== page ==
Kennedy was also charged with putting a stenographer on the House payroll for $120 a month ($2,400 a month in 2005 currency) even though she was still living in Kansas City and would not arrive in Austin until the sixth week of the Legislative session. Although the speaker was exonerated of wrongdoing concerning the purchase of furniture, Kennedy was pressed to resign by a House resolution because of the stenographer’s disputed salary. Kennedy surrendered the speakership the next day, on March 15, 1909, although he remained a House member until he died in office July 19, 1914. One of Kennedy’s fiercest supporters was an East Texas state representative who became one of the most powerful Texans in the twentieth century: Sam Rayburn.
Sam Rayburn began life near the Clinch River in Tennessee, on January 6, 1882. The Rayburn family moved to Texas five years later. The future speaker’s father eventually selected the Fannin County seat of Bonham as the family’s permanent home. After a brief stint as a teacher, Sam Rayburn first won election to the House in 1906.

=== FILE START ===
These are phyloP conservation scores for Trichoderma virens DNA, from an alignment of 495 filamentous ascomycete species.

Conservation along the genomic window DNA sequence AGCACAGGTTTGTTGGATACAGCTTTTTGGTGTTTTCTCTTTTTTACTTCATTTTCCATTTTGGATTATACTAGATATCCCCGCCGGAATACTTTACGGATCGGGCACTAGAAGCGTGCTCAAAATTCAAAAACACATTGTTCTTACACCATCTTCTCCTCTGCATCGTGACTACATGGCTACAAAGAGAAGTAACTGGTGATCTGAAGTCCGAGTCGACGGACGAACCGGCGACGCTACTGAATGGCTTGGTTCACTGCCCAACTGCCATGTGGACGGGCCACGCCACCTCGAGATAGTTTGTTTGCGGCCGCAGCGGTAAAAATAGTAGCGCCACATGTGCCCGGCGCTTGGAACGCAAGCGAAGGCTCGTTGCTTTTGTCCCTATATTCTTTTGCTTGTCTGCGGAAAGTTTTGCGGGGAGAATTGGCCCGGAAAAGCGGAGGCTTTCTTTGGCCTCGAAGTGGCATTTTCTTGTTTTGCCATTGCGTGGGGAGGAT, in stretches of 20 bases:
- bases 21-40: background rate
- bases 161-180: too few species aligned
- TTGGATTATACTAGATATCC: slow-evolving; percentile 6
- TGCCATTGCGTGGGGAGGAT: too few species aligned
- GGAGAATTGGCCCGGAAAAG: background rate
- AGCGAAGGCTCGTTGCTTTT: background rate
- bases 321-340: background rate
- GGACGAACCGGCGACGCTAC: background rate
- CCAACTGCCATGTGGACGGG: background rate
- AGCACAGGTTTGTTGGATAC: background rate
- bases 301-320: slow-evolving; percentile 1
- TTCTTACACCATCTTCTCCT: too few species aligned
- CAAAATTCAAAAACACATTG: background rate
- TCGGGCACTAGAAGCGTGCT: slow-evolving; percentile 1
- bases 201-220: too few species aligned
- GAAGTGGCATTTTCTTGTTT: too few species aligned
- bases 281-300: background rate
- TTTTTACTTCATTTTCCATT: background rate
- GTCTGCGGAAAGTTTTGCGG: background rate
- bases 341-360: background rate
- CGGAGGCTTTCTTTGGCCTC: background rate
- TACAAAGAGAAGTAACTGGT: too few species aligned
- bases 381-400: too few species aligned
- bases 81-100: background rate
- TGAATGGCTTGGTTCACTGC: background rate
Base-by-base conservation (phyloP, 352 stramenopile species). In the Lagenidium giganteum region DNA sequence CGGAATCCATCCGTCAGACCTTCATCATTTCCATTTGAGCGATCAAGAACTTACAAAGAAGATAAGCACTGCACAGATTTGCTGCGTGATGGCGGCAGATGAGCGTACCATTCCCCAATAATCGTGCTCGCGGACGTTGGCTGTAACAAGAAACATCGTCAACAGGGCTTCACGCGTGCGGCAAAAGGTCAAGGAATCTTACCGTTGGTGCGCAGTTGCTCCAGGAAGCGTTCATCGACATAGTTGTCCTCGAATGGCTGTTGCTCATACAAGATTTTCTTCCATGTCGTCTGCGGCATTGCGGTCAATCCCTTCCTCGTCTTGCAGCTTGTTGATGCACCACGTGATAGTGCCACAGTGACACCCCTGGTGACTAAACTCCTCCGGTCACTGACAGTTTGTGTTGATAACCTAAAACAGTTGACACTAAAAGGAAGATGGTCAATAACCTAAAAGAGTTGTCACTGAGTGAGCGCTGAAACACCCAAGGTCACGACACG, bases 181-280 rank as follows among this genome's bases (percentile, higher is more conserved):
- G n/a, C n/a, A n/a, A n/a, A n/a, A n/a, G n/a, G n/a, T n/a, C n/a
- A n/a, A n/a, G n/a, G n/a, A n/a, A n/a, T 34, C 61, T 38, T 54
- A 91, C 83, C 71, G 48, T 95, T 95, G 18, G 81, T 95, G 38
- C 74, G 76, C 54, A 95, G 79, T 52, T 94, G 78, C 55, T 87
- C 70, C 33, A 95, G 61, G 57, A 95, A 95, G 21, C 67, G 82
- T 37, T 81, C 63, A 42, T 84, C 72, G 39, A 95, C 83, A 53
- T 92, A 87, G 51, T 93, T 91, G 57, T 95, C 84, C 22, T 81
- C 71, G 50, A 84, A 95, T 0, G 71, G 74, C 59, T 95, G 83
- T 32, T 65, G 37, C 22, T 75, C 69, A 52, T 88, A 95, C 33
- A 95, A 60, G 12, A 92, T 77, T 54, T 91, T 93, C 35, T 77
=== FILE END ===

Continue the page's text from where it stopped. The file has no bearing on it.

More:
He embodied the Terrell Election Law. The Terrell rules banned the selection of Democratic candidates at state conventions ”long dominated by powerful, often corrupt party bosses” as Rayburn biographers D.B. Hardeman and Donald C. Bacon put it. Instead, candidates had to run in direct primaries. “Rayburn saw this as a lucky break for him,” Hardeman and Bacon continue. “In a convention he would have little chance of getting a nomination, for he knew none of the influential political leaders in the county. But in a primary ⎯ that was another story.”
Perhaps partly because of the contacts Rayburn made as a teacher, he was well known and well liked in his district.
His typical campaign outfit, a black suit and a black wool hat, made him look older than his 24 years. Biographers Hardeman and Bacon describe Rayburn as looking like an apprentice undertaker. He nevertheless made a strong impression in the Texas heat, and conveyed a premature air of gravitas. Rayburn had no specific platform, but won largely on his congeniality.
Rayburn’s House tenure resembles Neff’s to a remarkable degree. In a frank mood, he told other House members he sought responsibility because he wanted the power that came with it. In this pursuit, Rayburn, like Neff, lived a “good life, not afflicted by drink or chasing women.” While other rambunctious peers climbed out of back windows of the House chamber during late sessions to enjoy Austin’s nightlife, Rayburn stayed anchored to his desk.